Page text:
Web Curriculum Endorsements

From W3C Wiki
Revision as of 17:39, 16 September 2010 by Schepers (Talk | contribs)

Jump to: navigation, search

Teaching Institutions

University of Georgia

I wanted to share with you how we have been using the WaSP Interact Curriculum in our Master of Internet Technology program at UGA.

I've been working various aspects of the curriculum into our courses (http://mit.terry.uga.edu) since the Fall semester of 2009 shortly after I first became aware of the curriculum. For most of the courses, I can find something in the curriculum to include that educates and enriches the students.

The Web design portion of the curriculum best fits our Web Design and Usability course where I am currently using the InterAct with Web Standards book. The book contents fit the objectives of the course perfectly. I have assigned reading from the book (see attached syllabus and course schedule) and have been able to incorporate many of the assignments and projects that can be found on the WaSP Interact site. We're currently in the 5th week of that class and several students have commented to me about how much they like the book and the contents of the curriculum.

The curriculum and text have been great for my needs in the Masters program, but perhaps the biggest advantage is the connections that I have been able to make through the use of the book and the InterAct curriculum. It's supported by a group of people who have a passion for Web Standards and education. Many of whom have been guests to speak to my students and have supported my work by answering my questions. It's very exciting for me and my program to be a part of this great community.

Craig A. Piercy, BSEE, MBA, PHD
Director, Master of Internet Technology
Department of MIS
Terry College of Business
The University of Georgia
309 Brooks Hall
Athens, Georgia 30602-6273


University of Tennessee at Chattanooga

InterACT Case Study: Stephen Bush - graduate of University of Tennessee Chattanooga About University of Tennessee Chattanooga

Interview With Stephen Bush

Q: Stephen, you are a recent graduate of the University of Tennessee at Chattanooga. Could you tell us a bit about the program, and the types of things you studied?

A: The Graphic Design BFA at UTC is an immersive study in both the theory and practice of graphic design. We look at design as a Fine Art and as a vocation. The course load is intense. My classmates and I spent many sleepless nights completing our assignments, and it was definitely worth it. We had several courses devoted exclusively to typography, some to photography, some to new forms of media, and several to professional practices in the field of design. The course which most influenced my career was Web design with Leslie Jensen-Inman. Before that I was certain that I would pursue a career in print and logo design. Then we learned Standards-Compliant (X)HTML and CSS. Once we began coding our Web designs, something felt right about the Web. I became obsessed and devoted all time outside of class to reading and practicing as much as possible. You had a pretty unique opportunity to intern at a web agency while in school. Tell us about that experience and how it influenced your perspective in your course work.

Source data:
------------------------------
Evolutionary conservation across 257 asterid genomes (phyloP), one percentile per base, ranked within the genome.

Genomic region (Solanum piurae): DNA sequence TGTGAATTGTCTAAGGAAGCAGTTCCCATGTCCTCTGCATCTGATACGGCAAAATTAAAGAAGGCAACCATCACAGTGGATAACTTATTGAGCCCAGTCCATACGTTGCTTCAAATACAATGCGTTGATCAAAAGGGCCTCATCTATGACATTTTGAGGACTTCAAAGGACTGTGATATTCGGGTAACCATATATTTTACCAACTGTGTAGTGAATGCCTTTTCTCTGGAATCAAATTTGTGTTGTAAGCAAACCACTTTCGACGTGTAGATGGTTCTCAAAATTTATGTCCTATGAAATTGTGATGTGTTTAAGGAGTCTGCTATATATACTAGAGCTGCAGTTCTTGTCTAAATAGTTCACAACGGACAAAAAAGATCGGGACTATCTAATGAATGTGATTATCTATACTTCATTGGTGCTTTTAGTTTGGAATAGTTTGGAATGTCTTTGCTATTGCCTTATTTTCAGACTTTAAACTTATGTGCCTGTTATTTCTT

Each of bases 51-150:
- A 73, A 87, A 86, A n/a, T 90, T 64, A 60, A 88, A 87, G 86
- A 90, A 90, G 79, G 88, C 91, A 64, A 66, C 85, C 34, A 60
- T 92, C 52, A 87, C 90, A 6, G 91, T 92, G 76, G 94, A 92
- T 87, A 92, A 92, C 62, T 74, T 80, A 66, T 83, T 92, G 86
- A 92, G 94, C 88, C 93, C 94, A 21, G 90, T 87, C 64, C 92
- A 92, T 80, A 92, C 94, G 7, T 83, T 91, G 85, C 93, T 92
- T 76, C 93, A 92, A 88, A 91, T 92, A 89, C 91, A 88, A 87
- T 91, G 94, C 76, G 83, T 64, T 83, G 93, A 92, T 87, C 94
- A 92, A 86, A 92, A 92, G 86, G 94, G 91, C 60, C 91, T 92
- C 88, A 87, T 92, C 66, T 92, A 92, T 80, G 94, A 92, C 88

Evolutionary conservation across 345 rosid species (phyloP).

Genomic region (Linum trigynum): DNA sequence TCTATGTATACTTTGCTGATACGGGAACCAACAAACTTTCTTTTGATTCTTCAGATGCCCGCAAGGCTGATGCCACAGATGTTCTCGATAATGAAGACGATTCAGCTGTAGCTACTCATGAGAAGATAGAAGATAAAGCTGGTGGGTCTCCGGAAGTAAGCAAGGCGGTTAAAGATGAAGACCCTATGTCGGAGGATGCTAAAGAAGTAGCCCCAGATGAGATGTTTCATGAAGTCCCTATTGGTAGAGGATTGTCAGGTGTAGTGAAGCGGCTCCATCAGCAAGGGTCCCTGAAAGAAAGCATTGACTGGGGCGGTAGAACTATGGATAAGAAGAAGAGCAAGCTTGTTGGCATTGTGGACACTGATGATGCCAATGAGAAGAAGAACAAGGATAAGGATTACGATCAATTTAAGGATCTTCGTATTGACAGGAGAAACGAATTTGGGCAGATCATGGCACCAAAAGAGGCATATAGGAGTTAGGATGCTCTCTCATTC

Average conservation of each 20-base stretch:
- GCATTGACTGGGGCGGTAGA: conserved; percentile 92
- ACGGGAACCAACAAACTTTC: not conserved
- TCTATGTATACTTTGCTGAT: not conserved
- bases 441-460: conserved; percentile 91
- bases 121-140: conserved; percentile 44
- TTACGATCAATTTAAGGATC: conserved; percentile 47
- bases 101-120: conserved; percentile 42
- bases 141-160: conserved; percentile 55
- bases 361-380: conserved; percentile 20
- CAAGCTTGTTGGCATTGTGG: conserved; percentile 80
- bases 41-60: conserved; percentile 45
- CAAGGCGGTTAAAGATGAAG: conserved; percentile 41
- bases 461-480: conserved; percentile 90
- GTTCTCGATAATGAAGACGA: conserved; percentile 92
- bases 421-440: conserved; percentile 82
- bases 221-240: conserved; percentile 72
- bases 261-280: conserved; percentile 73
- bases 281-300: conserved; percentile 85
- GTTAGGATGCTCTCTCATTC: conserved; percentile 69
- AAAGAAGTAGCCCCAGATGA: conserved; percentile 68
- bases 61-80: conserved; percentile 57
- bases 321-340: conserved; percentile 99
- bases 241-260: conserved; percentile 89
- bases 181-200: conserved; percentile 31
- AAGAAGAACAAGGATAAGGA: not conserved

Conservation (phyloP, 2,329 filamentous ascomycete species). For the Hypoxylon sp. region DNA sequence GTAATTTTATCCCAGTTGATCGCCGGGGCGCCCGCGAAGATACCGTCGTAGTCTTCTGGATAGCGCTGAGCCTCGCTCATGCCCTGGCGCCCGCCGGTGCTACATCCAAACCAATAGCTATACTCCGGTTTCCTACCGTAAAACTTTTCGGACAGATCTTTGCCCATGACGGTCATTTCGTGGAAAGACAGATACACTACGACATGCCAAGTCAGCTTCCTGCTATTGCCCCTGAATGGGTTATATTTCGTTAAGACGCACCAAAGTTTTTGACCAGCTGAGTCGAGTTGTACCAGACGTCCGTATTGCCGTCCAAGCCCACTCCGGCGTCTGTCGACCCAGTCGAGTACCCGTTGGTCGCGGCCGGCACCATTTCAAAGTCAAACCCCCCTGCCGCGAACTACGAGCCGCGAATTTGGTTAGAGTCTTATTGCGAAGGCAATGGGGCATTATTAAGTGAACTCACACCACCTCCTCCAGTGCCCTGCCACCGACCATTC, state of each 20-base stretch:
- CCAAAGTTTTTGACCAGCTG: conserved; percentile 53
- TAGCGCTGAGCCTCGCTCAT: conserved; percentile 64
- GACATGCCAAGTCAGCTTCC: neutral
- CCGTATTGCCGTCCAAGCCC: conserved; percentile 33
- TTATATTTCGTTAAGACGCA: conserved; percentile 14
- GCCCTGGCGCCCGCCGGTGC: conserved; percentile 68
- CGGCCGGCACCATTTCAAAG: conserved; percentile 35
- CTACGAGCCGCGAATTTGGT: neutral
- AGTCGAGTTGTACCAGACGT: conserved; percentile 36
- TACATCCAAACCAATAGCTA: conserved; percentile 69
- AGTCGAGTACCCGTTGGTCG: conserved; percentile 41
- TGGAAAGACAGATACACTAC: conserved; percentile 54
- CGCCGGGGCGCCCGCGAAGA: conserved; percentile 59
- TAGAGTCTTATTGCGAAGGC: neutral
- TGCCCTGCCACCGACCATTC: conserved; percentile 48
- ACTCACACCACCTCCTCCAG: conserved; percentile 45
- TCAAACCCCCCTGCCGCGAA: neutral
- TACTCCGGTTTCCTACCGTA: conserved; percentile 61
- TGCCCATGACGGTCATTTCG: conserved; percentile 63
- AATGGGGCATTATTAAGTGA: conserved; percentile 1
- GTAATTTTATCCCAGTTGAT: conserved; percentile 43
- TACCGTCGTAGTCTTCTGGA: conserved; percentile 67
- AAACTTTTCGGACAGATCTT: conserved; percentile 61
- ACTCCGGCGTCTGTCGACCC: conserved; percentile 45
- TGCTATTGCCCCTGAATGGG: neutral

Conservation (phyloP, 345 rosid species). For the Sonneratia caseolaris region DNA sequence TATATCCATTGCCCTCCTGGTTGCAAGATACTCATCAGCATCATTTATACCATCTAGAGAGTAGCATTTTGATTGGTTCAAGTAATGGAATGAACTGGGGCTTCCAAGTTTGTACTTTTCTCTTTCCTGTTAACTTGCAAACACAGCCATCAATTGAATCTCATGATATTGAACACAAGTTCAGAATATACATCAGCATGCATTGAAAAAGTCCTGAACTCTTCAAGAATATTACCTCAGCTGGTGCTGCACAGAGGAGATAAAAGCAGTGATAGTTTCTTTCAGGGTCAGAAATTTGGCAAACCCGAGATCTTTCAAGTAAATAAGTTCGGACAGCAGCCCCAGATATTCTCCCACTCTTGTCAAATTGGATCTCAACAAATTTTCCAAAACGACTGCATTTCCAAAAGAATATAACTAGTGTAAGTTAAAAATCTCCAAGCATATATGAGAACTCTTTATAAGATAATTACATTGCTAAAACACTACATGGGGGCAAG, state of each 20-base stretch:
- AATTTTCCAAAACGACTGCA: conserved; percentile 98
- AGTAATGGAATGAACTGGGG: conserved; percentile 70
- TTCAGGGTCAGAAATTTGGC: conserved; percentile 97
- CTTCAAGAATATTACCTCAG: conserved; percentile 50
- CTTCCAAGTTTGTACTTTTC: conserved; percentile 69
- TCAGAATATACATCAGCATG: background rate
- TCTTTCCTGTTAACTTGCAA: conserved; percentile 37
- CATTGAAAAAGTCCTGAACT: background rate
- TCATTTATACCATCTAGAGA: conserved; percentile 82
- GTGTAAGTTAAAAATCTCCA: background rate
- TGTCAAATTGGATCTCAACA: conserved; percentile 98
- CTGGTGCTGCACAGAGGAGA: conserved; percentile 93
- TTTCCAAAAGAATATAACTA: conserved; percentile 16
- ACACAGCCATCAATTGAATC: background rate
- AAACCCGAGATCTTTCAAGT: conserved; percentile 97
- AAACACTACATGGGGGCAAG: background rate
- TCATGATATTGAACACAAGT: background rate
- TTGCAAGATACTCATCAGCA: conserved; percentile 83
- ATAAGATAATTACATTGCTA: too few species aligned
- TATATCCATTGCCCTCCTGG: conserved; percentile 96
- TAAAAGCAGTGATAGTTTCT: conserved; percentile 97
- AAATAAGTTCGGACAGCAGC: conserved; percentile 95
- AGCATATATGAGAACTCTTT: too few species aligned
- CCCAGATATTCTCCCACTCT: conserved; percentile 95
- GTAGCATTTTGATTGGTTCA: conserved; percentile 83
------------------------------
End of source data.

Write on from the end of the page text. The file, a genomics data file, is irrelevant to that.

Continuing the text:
While interning I realized that work outside of college comes with a much different set of expectations. While in school, a lot of emphasis is placed on the "process." It is common to spend weeks developing multiple sets of thumbnails and critiquing each other's pieces. In the workplace, however, turnaround is key. You learn to identify a good idea and develop it quickly. It is important to balance creativity and problem-solving to deliver the right solution in a timely manner, in both the graphic design and Web development fields.

Q: How did your degree prepare you for your career and how did it influence your ability to get a job?

A: Essentially my degree led me to my career. A design background translates well to front-end development. Well-trained designers are comfortable with Photoshop and already have an eye for pixel-precision and good typography. Furthermore, design education instills a conceptual understanding of usability and teaches you to educate yourself. It is important to learn concepts in the beginning; specific training will always be necessary in the workplace, especially in an ever-changing field like Web-development. Since joining the front-end team at Medium I've become proficient with multiple programming languages, particularly JavaScript.

Q: Are web standards best practices part of the workflow at your job? Did your knowledge of standards play a role in getting hired?

A: Absolutely. Any project that I take part in adheres to Web standards best practices. When applying to work front-end, the management was impressed with my Web standards-based knowledge. Having a solid foundation to build upon made me a more valuable addition to the company. What's next for you in your career?

I'm excited to continue furthering my JavaScript abilities, learn the intricacies of HTML5, and get more involved with the server-side aspects of Web development. I really enjoy learning to build sites with Message, a soon-to-be open-sourced CMS developed by Medium. This involves the use of the programming language Python and Google AppEngine's document-based data store. I'm also interested in custom Web application development, particularly on mobile platforms. I plan to progress towards new and innovative solutions for the Web.





Jeffrey Zeldman

The Web represents the leading edge of 21st century publishing, communications, and application design. Unfortunately, web education is still in the dark ages. InterACT With Web Standards presents a badly needed course correction. Armed with this book, educators can better serve tomorrow's web designers, and through them, millions of users.